House ag chairman wants food stamps’ ties to obesity examinedWASHINGTON — House Agriculture Committee Chairman Collin Peterson, D-Minn., said May 13 that he would not support any increase in funding for the food stamp program unless its possible contributions to obesity are addressed.
By: Jerry Hagstrom, Special to Agweek
WASHINGTON — House Agriculture Committee Chairman Collin Peterson, D-Minn., said May 13 that he would not support any increase in funding for the food stamp program unless its possible contributions to obesity are addressed.
At a committee hearing with economists and academics on the 2012 farm bill at which witnesses raised the issue of the possible impact of farm and nutrition subsidies on obesity, Peterson said, “There will be pressure to spend more (on nutrition programs), but I am reluctant to do that if we do not fix the underlying problems.”
Hunger and obesity
Peterson made the statement after Robert Paarlberg, a Wellesley College and Harvard University professor, said that because dieticians say consumption of sweetened soft drinks contribute so much to the obesity program, he favors changing food stamp rules to ban their purchase just as the program forbids purchase of tobacco and alcohol. Peterson later told reporters that Paarlberg’s proposal “needs to be looked at.”
Peterson also said he does not understand why anti-hunger advocates keep saying there is a simultaneous problem of hunger and obesity.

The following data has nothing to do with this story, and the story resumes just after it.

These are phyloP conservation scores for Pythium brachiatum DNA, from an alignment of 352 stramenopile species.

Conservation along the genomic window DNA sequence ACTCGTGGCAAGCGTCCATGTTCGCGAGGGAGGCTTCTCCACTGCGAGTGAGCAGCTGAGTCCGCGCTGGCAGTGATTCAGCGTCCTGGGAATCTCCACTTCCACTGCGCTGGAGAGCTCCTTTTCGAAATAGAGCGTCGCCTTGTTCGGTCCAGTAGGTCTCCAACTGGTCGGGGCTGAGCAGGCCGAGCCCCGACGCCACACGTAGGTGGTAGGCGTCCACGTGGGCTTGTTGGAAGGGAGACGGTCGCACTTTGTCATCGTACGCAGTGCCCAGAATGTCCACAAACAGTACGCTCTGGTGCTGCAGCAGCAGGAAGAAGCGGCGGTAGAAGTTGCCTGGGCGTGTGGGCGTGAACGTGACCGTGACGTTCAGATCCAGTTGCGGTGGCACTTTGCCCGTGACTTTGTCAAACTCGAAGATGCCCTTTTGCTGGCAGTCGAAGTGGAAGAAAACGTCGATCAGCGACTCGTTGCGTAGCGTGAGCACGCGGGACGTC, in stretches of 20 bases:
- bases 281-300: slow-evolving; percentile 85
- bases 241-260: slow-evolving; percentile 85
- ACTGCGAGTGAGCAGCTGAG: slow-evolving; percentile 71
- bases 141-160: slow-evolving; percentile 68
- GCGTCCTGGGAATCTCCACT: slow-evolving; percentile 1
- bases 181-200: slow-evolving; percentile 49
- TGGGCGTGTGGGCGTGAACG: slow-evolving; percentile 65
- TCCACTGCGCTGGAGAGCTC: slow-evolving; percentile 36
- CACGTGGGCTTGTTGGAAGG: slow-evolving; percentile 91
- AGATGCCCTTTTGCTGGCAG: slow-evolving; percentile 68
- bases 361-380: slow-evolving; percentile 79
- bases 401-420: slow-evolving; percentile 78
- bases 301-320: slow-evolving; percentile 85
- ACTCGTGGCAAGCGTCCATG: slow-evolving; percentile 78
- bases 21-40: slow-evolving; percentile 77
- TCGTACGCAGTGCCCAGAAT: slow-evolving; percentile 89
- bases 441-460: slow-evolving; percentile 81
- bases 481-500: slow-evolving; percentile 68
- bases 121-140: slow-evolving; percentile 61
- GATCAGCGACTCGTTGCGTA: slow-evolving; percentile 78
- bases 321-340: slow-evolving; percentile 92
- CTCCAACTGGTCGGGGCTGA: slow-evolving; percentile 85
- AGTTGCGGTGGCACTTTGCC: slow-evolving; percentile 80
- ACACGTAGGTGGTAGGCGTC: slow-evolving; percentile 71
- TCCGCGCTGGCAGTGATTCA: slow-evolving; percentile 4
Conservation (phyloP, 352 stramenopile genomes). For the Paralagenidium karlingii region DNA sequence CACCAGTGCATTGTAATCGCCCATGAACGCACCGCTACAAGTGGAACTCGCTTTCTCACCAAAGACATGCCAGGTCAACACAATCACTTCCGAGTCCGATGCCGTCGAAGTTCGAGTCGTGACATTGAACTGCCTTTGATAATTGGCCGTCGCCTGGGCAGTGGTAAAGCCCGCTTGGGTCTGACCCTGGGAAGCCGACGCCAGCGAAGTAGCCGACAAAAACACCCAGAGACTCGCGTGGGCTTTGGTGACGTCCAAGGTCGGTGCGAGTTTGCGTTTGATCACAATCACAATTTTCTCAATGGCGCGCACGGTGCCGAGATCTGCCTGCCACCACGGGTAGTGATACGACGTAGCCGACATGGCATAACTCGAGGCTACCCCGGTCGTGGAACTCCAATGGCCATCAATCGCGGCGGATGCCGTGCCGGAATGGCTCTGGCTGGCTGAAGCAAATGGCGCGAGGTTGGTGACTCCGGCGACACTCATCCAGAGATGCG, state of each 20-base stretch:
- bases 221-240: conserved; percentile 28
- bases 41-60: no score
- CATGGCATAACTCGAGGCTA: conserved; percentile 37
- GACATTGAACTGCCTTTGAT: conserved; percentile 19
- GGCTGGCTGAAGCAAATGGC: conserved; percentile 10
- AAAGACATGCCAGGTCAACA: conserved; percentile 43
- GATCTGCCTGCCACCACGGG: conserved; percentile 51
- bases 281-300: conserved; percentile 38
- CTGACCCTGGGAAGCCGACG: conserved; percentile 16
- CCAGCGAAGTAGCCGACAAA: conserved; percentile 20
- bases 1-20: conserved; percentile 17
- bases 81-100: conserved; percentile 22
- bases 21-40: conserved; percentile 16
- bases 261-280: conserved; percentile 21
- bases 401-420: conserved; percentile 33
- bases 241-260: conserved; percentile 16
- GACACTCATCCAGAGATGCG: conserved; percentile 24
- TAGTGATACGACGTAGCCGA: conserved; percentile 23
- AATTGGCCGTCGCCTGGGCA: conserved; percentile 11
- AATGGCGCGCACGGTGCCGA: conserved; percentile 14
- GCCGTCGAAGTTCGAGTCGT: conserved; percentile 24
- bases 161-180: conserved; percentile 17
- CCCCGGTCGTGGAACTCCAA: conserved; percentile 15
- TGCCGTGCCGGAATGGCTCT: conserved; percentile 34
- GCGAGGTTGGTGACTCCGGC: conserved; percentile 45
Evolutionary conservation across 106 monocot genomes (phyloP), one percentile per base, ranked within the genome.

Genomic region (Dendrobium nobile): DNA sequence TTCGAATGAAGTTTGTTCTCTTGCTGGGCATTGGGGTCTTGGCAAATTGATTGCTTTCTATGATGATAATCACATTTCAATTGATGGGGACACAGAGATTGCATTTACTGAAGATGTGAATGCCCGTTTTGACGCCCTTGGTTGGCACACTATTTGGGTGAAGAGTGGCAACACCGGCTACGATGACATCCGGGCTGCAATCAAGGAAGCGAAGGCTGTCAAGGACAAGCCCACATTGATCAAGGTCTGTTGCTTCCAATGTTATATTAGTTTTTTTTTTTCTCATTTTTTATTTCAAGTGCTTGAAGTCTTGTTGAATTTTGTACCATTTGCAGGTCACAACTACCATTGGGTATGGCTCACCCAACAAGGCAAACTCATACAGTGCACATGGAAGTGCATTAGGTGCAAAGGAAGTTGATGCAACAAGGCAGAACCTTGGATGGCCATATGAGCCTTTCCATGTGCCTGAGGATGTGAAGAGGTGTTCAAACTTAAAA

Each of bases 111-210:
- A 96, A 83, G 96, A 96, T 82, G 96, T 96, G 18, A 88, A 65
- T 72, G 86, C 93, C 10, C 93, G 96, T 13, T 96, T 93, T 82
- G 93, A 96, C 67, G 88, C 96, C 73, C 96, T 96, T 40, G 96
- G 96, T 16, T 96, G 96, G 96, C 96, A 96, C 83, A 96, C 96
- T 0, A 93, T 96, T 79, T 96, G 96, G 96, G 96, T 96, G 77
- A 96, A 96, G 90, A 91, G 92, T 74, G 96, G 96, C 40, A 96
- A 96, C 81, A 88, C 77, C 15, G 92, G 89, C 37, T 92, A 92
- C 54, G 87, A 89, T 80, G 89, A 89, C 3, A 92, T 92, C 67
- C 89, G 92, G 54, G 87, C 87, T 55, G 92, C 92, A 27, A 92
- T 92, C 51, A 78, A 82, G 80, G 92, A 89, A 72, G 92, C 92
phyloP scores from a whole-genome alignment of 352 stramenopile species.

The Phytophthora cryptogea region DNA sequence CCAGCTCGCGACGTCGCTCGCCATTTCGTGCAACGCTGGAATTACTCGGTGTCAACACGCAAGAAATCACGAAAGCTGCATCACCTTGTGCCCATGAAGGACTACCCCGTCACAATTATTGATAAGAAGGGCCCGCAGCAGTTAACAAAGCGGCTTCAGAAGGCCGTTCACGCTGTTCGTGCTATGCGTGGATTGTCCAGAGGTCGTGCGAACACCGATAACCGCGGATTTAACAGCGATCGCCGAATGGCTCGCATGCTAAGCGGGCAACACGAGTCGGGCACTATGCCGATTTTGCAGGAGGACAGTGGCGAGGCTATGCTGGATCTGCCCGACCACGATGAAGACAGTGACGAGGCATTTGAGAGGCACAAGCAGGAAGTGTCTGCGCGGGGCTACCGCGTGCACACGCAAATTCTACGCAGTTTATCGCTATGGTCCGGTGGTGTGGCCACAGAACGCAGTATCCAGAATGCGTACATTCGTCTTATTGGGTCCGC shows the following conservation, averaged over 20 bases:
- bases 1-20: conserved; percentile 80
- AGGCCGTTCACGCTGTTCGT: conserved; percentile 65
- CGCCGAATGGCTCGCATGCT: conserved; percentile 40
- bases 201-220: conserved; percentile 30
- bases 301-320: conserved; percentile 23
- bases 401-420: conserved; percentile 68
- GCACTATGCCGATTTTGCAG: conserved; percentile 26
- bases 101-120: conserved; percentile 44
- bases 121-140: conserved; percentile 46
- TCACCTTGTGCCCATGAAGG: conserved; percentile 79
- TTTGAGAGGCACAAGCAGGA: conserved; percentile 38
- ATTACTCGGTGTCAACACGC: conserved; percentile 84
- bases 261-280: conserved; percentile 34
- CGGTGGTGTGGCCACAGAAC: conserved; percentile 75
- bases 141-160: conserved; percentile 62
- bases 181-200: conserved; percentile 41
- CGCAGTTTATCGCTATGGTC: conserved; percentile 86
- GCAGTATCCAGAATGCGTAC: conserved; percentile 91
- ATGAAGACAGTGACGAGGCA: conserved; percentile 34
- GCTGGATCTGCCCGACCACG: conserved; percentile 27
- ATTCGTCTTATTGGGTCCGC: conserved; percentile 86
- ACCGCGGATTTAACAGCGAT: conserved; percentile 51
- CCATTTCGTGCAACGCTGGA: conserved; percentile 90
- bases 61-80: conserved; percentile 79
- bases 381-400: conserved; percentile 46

Jean Kinsey, a University of Minnesota economics professor, replied that when people are hungry, “they tend to eat what is available,” and that those foods are usually cheap, high in fat, dense in calories and nutritionally poor. Kinsey said that the most frequent question she gets is “Why doesn’t our government subsidize the production of fruits and vegetables like (or instead of) corn and soybeans?”
But Peterson told the reporters, “I do not believe the solution to obesity is spending more money on fruits and vegetables. That might be part of the solution. I don’t know where we get the money to do that.”
Discussing changes to farm subsidies, Iowa State University professor Bruce Babcock suggested changing the trigger for payments in the average crop revenue election program known as ACRE from state-level to country-level yields and using money now devoted to crop insurance and direct payments to pay for increased outlays.
University of Tennessee professor Daryll Ray said that the 2012 farm bill should be written with the view that crop prices are likely to fall, and Peterson said he shared that view.
Neil Hamilton of Drake University disputed recent criticism of the Obama administration’s “Know Your Farmer, Know Your Food” program as aimed at hobby farmers and affluent consumers. Hamilton called for continuation of the program, saying it helped create farmers markets where millions of Americans can exercise their preference to buy fresh food from local farmers whose earnings stay in the community.